System design life
. As noted previously, life expectancy of the IT3 multiwall piping system was a primary consideration in the decision to use this product and approach. It is estimated that the system's life expectancy should surpass 100 years. By combining the components of the multiwall piping system in this configuration, limitations of the individual components are practically eliminated. For example, the failure mode of the fiberglass pipe is dependent on a number of factors. Four specific factors considered include the shear between the glass and resin, the high temperature deterioration of the resin, erosion/corrosion and chemical deterioration.

  • Shear between the glass and the resin. This failure mode is a function of hoop loading and cyclic pressure causing shear between the glass and the resin. In the IT3 multiwall piping system the hoop loading is transferred entirely to the steel via the cement. This particular failure mode is negated until such time as the steel deteriorates to the point of yield, allowing hoop loading or strain on the fiberglass. With proper cathodic protection on the system, failure of the .50-in. wall steel pipe as designed in the system is very difficult to calculate or predict.

    Using a worst case scenario, the 3/8 -in. wall steel pipe used in the existing systems had lasted approx-imately 30 years to any pinholing and pitting. Increasing the pipe size to .50-in. wall steel should allow for a 40-year life prior to any pinholing of the steel. In order for there to be significant enough general corrosion on the steel pipe wall to affect hoop strain on the fiberglass, it is estimated to take double that time frame, thereby extending the life expectancy to 80 years prior to obtaining significant strain on the glass and a conservative 20-year hoop loading on the fiberglass will extend the system life to 100+ years.

    The only difference with an in-situ approach would be that the existing steel had already reached its half-life for providing a fully intact barrier prior to subjecting the liner to any actual strain. Under this scenario, all other parameters apply as with the new steel pipe and life expectancy is 50 years before strain becomes a factor, giving the in-situ lines system a 70+ year design life.

    Normal operating pressures of the system do not come close to the 20-year cyclic design life of the liner material as there is primarily static pressure loading on the system. Centrifugal pumps are used and cyclic loading is not a major concern. Given the worst-case scenario of having the pressures increased to the 20-year design life, it would still provide for a 100-year life expectancy on the system.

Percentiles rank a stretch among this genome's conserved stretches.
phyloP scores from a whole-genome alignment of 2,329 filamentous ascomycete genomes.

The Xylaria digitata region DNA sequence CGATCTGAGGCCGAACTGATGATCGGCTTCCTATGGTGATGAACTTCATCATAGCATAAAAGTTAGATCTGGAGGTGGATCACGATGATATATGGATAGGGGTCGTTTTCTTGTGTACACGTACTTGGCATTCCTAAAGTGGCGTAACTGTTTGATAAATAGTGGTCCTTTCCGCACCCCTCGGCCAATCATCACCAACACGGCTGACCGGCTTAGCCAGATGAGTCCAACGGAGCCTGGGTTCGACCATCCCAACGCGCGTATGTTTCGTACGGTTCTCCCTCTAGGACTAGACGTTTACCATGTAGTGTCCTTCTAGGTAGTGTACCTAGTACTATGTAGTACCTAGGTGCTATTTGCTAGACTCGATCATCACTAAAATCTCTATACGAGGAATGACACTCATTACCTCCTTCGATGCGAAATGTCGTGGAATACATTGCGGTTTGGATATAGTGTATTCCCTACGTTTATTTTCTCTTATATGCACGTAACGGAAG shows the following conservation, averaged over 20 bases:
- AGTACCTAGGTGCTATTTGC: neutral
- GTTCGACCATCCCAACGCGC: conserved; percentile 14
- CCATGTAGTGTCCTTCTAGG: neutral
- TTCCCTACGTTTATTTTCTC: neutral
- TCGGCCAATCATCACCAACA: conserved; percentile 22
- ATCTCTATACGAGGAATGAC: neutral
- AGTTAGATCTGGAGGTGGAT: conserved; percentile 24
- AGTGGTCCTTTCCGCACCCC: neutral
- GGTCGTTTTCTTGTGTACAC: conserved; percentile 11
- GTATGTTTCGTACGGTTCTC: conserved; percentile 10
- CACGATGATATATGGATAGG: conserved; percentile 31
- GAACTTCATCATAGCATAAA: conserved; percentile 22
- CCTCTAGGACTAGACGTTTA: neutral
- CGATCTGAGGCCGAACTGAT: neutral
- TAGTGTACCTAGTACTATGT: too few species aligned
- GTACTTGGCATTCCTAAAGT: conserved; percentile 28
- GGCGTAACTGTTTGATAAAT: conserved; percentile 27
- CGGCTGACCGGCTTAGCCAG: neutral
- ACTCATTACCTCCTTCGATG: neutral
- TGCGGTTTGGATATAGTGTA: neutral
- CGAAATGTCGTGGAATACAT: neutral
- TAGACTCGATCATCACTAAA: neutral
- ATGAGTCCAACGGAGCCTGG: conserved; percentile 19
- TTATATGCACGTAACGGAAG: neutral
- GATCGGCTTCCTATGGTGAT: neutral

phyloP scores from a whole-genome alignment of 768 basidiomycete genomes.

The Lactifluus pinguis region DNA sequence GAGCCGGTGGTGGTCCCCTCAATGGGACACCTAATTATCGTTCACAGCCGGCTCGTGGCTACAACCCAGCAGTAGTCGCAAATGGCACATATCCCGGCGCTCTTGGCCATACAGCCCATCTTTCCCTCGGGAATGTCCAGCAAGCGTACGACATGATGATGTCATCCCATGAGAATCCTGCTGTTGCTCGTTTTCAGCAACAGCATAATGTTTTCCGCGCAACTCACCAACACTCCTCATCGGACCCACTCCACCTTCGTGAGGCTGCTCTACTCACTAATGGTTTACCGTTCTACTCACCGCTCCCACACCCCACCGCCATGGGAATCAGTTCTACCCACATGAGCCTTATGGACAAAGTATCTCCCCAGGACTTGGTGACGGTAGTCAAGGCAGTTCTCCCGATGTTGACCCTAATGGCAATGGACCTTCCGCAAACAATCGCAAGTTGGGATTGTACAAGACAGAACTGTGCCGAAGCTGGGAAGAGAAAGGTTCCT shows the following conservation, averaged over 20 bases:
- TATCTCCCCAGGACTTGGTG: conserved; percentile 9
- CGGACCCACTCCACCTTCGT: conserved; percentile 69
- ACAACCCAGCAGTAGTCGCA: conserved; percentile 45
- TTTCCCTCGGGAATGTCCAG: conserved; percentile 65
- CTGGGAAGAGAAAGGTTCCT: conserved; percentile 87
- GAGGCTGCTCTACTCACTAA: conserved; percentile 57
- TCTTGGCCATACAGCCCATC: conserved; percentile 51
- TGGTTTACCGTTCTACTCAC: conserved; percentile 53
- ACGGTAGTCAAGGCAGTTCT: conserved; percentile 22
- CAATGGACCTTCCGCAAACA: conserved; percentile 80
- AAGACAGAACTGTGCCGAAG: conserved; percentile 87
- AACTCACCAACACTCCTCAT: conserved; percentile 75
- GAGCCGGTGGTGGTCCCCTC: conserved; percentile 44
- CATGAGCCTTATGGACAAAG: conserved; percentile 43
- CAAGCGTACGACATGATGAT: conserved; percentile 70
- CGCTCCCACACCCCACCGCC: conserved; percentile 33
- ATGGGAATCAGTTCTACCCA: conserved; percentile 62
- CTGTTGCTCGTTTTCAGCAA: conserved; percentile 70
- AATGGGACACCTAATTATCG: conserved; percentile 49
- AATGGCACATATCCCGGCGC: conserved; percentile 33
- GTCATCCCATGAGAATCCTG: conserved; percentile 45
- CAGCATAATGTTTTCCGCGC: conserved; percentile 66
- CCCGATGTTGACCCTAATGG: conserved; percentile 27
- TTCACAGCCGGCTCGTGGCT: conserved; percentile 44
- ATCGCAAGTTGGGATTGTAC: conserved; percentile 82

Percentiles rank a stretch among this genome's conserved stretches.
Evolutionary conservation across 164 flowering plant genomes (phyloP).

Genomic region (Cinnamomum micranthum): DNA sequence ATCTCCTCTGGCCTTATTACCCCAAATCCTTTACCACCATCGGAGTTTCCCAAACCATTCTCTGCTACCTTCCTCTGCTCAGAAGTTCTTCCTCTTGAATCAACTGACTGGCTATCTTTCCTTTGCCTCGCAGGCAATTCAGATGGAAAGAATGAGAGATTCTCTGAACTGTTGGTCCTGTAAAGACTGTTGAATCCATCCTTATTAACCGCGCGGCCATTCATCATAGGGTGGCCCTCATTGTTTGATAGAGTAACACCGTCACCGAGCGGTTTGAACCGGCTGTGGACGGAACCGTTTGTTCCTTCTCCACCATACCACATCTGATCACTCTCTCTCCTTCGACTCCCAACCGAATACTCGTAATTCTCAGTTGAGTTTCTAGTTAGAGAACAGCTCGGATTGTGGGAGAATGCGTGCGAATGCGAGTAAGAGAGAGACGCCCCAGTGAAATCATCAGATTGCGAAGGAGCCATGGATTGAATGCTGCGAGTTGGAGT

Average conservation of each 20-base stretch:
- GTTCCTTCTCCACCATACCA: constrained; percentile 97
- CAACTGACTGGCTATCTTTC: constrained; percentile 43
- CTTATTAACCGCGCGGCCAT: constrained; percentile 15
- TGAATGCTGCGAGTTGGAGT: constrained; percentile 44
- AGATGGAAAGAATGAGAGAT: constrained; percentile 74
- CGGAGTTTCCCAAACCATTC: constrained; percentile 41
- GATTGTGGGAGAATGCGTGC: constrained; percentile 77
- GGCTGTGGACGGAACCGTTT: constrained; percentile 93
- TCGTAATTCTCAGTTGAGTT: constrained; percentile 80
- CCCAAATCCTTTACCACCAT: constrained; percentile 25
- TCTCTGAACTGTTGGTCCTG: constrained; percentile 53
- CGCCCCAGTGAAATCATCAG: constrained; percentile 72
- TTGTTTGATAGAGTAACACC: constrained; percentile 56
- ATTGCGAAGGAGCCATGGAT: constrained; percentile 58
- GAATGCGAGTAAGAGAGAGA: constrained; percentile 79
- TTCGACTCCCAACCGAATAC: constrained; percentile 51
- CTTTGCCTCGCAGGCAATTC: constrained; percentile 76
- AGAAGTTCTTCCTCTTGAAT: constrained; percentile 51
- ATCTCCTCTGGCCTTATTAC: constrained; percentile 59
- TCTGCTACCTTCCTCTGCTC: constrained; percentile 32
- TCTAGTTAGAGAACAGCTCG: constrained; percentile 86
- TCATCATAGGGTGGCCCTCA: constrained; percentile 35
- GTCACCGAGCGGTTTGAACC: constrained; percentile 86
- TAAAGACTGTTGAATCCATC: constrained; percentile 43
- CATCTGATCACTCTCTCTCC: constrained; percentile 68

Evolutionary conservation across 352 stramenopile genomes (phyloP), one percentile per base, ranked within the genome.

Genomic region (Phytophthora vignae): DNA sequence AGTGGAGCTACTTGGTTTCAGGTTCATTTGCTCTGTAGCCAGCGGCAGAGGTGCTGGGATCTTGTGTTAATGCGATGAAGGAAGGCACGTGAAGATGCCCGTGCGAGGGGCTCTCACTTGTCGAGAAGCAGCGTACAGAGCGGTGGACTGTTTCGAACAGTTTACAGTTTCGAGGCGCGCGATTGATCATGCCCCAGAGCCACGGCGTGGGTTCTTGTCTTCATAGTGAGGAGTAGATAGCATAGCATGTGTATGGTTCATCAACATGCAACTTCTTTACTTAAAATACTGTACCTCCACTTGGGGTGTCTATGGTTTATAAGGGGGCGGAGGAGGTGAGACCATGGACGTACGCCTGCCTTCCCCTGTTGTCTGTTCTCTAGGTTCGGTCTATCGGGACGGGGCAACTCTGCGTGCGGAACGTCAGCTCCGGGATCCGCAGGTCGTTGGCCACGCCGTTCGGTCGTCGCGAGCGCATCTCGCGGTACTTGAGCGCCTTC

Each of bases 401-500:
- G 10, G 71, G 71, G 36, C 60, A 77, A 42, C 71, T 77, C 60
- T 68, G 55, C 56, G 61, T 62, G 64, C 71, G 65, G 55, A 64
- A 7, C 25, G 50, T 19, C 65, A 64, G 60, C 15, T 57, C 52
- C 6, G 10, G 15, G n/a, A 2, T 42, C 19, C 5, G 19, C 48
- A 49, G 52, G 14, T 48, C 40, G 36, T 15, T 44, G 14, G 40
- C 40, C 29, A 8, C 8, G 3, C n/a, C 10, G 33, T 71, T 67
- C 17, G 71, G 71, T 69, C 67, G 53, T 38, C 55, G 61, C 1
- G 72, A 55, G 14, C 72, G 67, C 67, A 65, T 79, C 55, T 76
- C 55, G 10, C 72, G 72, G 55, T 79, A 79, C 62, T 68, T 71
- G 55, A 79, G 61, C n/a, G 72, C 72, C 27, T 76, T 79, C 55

• High temperature deterioration of the resin. The liner material is designed to function at 210° F maximum. As long as this temperature range is not exceeded, breakdown of the molecular chain will not occur and the tensile strength of the material will remain unchanged.
  • Erosion/corrosion. Fuel oil does not have any significant particles of sufficient hardness to impinge or erode the liner material. The viscosity and flow characteristics of the heavy fuel oils in the system reduce the velocity at the pipe surface and provide some natural inhibition to erosion.
  • Chemical deterioration. The epoxy materials utilized in the pipe system are UL approved for gasoline and fuel oil transportation because they are chemically resistant to these products.

Thermal expansion. Another important characteristic of the multiwall system is how the three primary materials used--fiberglass, cement and steel--respond to thermal expansion. The cement grout acts as an anchor and locks both systems together, allowing them to thermally expand and contract as a single unit. All three are virtually identical in thermal expansion factors. The empirical data on all tests performed have indicated no degradation or detrimental effects to the system.

Conclusion. By utilizing the new multiwall piping system and having the insulation properties built into the annular space, the cathodic protection system was greatly improved, therefore extending the system's design life to well over the 100-year mark.